Preview: Wooden Boats from Tasmania, Part 2: Rescuing the 8-Meter Sailboat VARG

wooden boats of Tasmania

Mother Nature. Of course she’d take charge of my best laid plan for these OCH posts. As boaters, I know you’ll understand. Instead of heading north, we’re going to head south where none of us want to go… where all Hell broke loose down under!

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13 Responses So Far to “Wooden Boats from Tasmania, Part 2: Rescuing the 8-Meter Sailboat VARG

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    David Mitchell says:

    A friend of mine and myself had the good fortune a couple of years ago to be down at Cygnet with his motor boat just wandering around the bay looking at boats, when we saw Varg, and decided to have a closer look at her. The owner and his wife plus a crew were readying the boat to take her out to race as part of the Cygnet Regatta. We both sail (both cruising and some mid week twilights, my friend had previously done a couple of Sydney to Hobarts some years ago. Anyway, next thing we knew we too were on Varg and became a part of the crew that day for the races. It was such a wonderful experience and Kraig shared with us this story of nearly loosing his boat, and later showed us the photographic essay which he produced on the story of Varg (the original one) plus his recreation. Such a treasured story and a marvellous boat built here in Tassie.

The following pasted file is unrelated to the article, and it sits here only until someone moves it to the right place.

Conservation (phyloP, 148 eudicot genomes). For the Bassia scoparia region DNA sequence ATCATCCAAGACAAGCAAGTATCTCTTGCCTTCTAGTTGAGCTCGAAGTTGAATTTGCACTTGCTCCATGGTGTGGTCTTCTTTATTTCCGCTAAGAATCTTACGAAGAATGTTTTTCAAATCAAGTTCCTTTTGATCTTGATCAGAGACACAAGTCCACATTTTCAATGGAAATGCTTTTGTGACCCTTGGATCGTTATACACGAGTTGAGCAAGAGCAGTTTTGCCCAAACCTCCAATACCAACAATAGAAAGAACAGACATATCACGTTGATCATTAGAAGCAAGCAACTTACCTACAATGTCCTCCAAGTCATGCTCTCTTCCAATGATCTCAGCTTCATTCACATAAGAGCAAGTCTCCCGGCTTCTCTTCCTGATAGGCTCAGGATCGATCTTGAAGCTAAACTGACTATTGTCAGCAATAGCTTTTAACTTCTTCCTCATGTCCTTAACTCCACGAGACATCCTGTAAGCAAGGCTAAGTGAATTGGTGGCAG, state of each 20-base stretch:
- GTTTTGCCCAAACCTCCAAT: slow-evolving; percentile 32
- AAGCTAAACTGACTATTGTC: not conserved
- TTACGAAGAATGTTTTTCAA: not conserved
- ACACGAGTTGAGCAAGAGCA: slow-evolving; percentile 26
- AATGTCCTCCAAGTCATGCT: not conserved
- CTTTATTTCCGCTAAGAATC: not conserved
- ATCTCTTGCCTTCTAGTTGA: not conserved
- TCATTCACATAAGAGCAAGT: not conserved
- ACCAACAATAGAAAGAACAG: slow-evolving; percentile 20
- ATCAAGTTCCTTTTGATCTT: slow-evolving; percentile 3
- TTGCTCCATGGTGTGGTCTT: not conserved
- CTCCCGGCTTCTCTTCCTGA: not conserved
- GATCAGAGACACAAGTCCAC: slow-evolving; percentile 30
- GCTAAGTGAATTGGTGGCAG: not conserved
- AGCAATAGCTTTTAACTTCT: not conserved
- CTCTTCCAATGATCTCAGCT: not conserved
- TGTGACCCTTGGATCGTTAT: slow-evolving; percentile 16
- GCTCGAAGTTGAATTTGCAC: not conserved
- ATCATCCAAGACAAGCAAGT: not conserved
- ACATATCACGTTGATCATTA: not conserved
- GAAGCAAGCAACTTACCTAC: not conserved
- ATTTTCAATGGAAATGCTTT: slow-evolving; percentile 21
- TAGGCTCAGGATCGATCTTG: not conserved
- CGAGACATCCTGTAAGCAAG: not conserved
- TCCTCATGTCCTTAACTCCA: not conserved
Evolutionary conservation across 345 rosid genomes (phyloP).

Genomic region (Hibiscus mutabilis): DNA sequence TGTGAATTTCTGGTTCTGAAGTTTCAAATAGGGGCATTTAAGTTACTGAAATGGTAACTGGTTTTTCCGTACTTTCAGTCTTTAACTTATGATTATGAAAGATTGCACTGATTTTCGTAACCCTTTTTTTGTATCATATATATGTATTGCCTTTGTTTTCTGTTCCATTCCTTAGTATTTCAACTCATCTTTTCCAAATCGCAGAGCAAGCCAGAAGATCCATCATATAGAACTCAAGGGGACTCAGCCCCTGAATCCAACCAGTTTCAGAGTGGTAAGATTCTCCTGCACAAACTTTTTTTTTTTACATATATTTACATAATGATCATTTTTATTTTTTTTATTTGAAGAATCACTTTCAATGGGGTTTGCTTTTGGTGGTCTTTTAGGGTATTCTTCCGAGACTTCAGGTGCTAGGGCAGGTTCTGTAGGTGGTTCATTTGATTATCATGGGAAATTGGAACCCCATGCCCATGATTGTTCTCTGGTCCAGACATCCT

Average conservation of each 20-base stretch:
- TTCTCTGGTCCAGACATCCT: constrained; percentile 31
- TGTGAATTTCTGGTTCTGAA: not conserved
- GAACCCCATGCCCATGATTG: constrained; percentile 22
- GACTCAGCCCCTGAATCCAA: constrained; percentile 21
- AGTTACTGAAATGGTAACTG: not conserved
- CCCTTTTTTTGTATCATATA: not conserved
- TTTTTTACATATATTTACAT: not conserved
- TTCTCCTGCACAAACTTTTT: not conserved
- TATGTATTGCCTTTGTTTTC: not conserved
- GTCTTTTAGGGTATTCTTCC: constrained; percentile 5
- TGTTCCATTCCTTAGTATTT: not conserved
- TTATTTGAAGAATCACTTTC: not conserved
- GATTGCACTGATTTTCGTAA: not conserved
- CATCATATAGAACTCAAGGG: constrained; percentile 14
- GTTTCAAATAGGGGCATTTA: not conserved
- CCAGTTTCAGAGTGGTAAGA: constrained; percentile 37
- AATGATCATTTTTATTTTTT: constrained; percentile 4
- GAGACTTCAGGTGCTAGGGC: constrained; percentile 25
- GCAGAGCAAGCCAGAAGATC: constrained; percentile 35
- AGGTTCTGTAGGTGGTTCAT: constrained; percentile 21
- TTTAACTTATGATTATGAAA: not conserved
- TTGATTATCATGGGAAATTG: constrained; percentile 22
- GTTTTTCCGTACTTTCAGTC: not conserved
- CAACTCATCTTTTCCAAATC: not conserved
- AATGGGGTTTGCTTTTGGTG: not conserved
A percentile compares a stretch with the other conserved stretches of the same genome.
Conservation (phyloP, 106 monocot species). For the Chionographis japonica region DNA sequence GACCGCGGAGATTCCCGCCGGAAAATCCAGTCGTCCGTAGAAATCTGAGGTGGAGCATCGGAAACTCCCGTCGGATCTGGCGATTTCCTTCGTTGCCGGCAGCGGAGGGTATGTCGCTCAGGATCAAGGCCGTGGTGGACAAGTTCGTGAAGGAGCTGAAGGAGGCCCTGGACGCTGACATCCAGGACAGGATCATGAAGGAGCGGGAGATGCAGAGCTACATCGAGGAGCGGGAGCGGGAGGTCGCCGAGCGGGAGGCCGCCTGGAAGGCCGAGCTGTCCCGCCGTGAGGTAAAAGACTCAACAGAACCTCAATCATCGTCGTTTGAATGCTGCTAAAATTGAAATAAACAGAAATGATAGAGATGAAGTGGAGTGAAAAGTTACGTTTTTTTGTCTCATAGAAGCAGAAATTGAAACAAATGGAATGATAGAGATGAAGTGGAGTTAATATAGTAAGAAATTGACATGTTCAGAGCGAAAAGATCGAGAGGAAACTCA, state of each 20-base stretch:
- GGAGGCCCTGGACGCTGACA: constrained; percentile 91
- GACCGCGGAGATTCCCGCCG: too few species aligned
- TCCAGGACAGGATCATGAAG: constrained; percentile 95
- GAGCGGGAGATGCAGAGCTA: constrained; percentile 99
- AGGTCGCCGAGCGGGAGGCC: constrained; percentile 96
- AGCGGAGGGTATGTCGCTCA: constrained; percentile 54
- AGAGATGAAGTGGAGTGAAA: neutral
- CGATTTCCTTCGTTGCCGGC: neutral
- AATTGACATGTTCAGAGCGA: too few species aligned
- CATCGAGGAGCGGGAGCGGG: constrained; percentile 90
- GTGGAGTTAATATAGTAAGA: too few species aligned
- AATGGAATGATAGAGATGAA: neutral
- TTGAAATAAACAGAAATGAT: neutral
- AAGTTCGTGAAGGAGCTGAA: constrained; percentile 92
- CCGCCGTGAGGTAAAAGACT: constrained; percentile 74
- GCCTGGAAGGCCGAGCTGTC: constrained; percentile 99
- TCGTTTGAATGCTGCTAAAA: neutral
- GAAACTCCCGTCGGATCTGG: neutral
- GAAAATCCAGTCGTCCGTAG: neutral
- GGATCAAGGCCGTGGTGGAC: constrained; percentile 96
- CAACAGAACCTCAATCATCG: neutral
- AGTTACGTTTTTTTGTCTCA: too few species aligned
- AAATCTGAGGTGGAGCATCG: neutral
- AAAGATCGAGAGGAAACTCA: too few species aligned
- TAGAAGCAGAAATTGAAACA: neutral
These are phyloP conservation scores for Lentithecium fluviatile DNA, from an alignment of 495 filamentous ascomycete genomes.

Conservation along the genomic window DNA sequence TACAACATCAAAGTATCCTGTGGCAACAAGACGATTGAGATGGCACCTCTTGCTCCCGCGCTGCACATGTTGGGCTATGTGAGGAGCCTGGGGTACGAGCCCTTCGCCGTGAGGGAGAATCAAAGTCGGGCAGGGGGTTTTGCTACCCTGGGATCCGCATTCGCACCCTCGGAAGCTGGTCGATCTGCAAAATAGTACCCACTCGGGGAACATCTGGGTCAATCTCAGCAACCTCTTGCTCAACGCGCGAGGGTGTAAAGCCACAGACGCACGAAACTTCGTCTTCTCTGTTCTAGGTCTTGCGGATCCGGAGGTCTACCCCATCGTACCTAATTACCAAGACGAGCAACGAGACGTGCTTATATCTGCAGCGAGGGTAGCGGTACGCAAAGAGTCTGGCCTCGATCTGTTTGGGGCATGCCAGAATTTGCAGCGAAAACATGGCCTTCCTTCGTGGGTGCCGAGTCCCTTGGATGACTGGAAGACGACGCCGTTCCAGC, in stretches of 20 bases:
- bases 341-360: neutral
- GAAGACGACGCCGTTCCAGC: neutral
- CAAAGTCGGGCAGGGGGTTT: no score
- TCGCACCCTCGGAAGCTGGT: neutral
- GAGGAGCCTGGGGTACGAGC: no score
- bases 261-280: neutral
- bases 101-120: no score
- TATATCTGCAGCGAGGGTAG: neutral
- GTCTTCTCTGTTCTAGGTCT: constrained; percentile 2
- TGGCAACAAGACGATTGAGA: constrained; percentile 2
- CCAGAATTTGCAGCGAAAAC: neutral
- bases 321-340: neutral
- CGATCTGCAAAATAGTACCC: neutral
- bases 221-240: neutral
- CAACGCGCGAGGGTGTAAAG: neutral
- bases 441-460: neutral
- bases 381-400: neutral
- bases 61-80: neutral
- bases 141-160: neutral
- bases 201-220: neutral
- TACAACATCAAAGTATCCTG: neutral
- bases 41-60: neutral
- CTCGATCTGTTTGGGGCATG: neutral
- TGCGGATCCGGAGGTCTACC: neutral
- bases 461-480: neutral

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    Derek Cockle says:

    What a story, great photos & great outcome – well done all !

    Recently heard from a friend (Howard Wilcockson) who emigrated from Perth W.A. to Cygnet last year & has crewed on Varg & thoroughly enjoyed the experience – fortunately not in such strong winds !

    Derek J Cockle, Perth, WA

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    Sean Hogben says:

    I’ve seen this boat, sailed the Channel, got caught in 60+ squalls that hit in three minutes (in the Huon mouth and off Castle Forbes Bay), and know that wicked Bruny lee shore. But all I could think of was the thousands of hours that Wilson’s put into Varg and her ending up a wreck. I was covering my eyes as I read! Good save.

    Tassie has some of the most dynamic weather in the world. That’s why the boats are so good.

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    Joy Phillips says:

    What a storm. We were tied up in the protection of the marina where it blew 60, gusting up to 65-70 knots. Truly amazing Varg was able to be rescued. Well done Garth & crews onboard both boats!
    I had the amazing pleasure of sailing on Varg after Christmas down to Huon Island and back. Stunning yacht and still pinching myself that I got to helm her while we surfed down to the island before beating back to Cygnet harbour.

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      That’s so cool, Joy. I wondered who else was watching that day. You feel so alone and understandably, everyone else is dealing with the winds too. Touch wood we don’t see that this year. TOUCH WOOD! See you in a few days!

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    Charles Barclay says:

    The sense of dodging doom nicely toasted with a dram of White Heather.

    Well done, and well said.

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    Ben Mendlowitz says:

    Thanks for sharing this Kacie, quite a story and great photos too!

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    Hank Kennedy says:

    WOW ! A well written piece about a great rescue with a wonderful conclusion !